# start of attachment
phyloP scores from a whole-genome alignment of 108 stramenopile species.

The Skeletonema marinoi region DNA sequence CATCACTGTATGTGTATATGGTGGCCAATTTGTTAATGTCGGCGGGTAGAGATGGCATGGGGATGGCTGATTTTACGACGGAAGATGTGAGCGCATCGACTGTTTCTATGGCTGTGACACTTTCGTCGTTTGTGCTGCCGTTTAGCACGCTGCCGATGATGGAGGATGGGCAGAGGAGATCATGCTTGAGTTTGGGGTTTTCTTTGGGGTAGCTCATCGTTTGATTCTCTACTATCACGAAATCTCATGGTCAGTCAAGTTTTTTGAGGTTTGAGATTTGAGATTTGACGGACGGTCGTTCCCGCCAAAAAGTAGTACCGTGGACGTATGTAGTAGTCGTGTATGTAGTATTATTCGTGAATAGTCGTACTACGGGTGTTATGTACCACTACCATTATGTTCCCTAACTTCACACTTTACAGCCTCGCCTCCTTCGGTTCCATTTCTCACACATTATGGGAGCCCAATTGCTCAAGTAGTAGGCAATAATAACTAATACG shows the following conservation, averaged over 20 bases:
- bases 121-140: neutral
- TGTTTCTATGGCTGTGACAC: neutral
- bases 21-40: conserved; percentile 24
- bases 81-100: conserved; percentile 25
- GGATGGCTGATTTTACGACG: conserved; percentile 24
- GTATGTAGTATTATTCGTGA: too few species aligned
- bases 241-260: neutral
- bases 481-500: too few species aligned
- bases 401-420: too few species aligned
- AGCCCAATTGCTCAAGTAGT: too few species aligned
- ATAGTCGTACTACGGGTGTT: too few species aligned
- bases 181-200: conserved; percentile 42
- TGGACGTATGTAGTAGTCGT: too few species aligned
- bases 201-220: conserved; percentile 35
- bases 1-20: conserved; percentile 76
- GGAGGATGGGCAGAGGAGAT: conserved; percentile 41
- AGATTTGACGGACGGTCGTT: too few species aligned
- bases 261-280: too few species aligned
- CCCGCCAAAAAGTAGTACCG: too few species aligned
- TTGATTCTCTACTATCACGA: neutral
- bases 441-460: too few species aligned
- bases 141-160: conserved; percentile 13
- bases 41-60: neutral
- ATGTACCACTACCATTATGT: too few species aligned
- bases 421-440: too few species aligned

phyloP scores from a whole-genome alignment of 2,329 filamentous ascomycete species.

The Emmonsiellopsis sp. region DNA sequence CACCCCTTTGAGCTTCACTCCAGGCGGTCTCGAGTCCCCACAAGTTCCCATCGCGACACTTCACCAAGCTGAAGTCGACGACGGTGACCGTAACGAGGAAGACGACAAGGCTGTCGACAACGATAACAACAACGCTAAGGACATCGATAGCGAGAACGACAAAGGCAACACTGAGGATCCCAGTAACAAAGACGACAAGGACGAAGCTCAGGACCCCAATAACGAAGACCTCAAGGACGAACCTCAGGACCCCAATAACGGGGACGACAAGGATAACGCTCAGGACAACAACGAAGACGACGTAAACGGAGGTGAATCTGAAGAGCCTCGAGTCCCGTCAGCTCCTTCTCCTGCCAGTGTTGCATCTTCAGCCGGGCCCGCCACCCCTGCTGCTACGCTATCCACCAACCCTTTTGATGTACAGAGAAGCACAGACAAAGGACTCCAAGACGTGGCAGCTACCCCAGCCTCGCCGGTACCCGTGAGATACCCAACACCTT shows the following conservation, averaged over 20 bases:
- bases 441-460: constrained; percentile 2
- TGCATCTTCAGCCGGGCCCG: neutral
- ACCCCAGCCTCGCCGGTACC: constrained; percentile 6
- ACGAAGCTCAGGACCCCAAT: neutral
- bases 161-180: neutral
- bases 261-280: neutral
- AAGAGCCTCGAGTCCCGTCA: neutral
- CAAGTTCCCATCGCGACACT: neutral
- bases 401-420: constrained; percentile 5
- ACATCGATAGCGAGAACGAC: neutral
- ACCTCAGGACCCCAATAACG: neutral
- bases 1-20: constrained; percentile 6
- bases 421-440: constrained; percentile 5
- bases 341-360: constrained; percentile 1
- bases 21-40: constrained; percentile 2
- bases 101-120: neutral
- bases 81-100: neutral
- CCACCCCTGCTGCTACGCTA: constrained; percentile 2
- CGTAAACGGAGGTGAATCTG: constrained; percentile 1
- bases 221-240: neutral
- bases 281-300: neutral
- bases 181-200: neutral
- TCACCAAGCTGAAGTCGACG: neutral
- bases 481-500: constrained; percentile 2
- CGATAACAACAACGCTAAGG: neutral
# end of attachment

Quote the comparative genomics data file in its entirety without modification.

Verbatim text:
phyloP scores from a whole-genome alignment of 108 stramenopile species.

The Skeletonema marinoi region DNA sequence CATCACTGTATGTGTATATGGTGGCCAATTTGTTAATGTCGGCGGGTAGAGATGGCATGGGGATGGCTGATTTTACGACGGAAGATGTGAGCGCATCGACTGTTTCTATGGCTGTGACACTTTCGTCGTTTGTGCTGCCGTTTAGCACGCTGCCGATGATGGAGGATGGGCAGAGGAGATCATGCTTGAGTTTGGGGTTTTCTTTGGGGTAGCTCATCGTTTGATTCTCTACTATCACGAAATCTCATGGTCAGTCAAGTTTTTTGAGGTTTGAGATTTGAGATTTGACGGACGGTCGTTCCCGCCAAAAAGTAGTACCGTGGACGTATGTAGTAGTCGTGTATGTAGTATTATTCGTGAATAGTCGTACTACGGGTGTTATGTACCACTACCATTATGTTCCCTAACTTCACACTTTACAGCCTCGCCTCCTTCGGTTCCATTTCTCACACATTATGGGAGCCCAATTGCTCAAGTAGTAGGCAATAATAACTAATACG shows the following conservation, averaged over 20 bases:
- bases 121-140: neutral
- TGTTTCTATGGCTGTGACAC: neutral
- bases 21-40: conserved; percentile 24
- bases 81-100: conserved; percentile 25
- GGATGGCTGATTTTACGACG: conserved; percentile 24
- GTATGTAGTATTATTCGTGA: too few species aligned
- bases 241-260: neutral
- bases 481-500: too few species aligned
- bases 401-420: too few species aligned
- AGCCCAATTGCTCAAGTAGT: too few species aligned
- ATAGTCGTACTACGGGTGTT: too few species aligned
- bases 181-200: conserved; percentile 42
- TGGACGTATGTAGTAGTCGT: too few species aligned
- bases 201-220: conserved; percentile 35
- bases 1-20: conserved; percentile 76
- GGAGGATGGGCAGAGGAGAT: conserved; percentile 41
- AGATTTGACGGACGGTCGTT: too few species aligned
- bases 261-280: too few species aligned
- CCCGCCAAAAAGTAGTACCG: too few species aligned
- TTGATTCTCTACTATCACGA: neutral
- bases 441-460: too few species aligned
- bases 141-160: conserved; percentile 13
- bases 41-60: neutral
- ATGTACCACTACCATTATGT: too few species aligned
- bases 421-440: too few species aligned

phyloP scores from a whole-genome alignment of 2,329 filamentous ascomycete species.

The Emmonsiellopsis sp. region DNA sequence CACCCCTTTGAGCTTCACTCCAGGCGGTCTCGAGTCCCCACAAGTTCCCATCGCGACACTTCACCAAGCTGAAGTCGACGACGGTGACCGTAACGAGGAAGACGACAAGGCTGTCGACAACGATAACAACAACGCTAAGGACATCGATAGCGAGAACGACAAAGGCAACACTGAGGATCCCAGTAACAAAGACGACAAGGACGAAGCTCAGGACCCCAATAACGAAGACCTCAAGGACGAACCTCAGGACCCCAATAACGGGGACGACAAGGATAACGCTCAGGACAACAACGAAGACGACGTAAACGGAGGTGAATCTGAAGAGCCTCGAGTCCCGTCAGCTCCTTCTCCTGCCAGTGTTGCATCTTCAGCCGGGCCCGCCACCCCTGCTGCTACGCTATCCACCAACCCTTTTGATGTACAGAGAAGCACAGACAAAGGACTCCAAGACGTGGCAGCTACCCCAGCCTCGCCGGTACCCGTGAGATACCCAACACCTT shows the following conservation, averaged over 20 bases:
- bases 441-460: constrained; percentile 2
- TGCATCTTCAGCCGGGCCCG: neutral
- ACCCCAGCCTCGCCGGTACC: constrained; percentile 6
- ACGAAGCTCAGGACCCCAAT: neutral
- bases 161-180: neutral
- bases 261-280: neutral
- AAGAGCCTCGAGTCCCGTCA: neutral
- CAAGTTCCCATCGCGACACT: neutral
- bases 401-420: constrained; percentile 5
- ACATCGATAGCGAGAACGAC: neutral
- ACCTCAGGACCCCAATAACG: neutral
- bases 1-20: constrained; percentile 6
- bases 421-440: constrained; percentile 5
- bases 341-360: constrained; percentile 1
- bases 21-40: constrained; percentile 2
- bases 101-120: neutral
- bases 81-100: neutral
- CCACCCCTGCTGCTACGCTA: constrained; percentile 2
- CGTAAACGGAGGTGAATCTG: constrained; percentile 1
- bases 221-240: neutral
- bases 281-300: neutral
- bases 181-200: neutral
- TCACCAAGCTGAAGTCGACG: neutral
- bases 481-500: constrained; percentile 2
- CGATAACAACAACGCTAAGG: neutral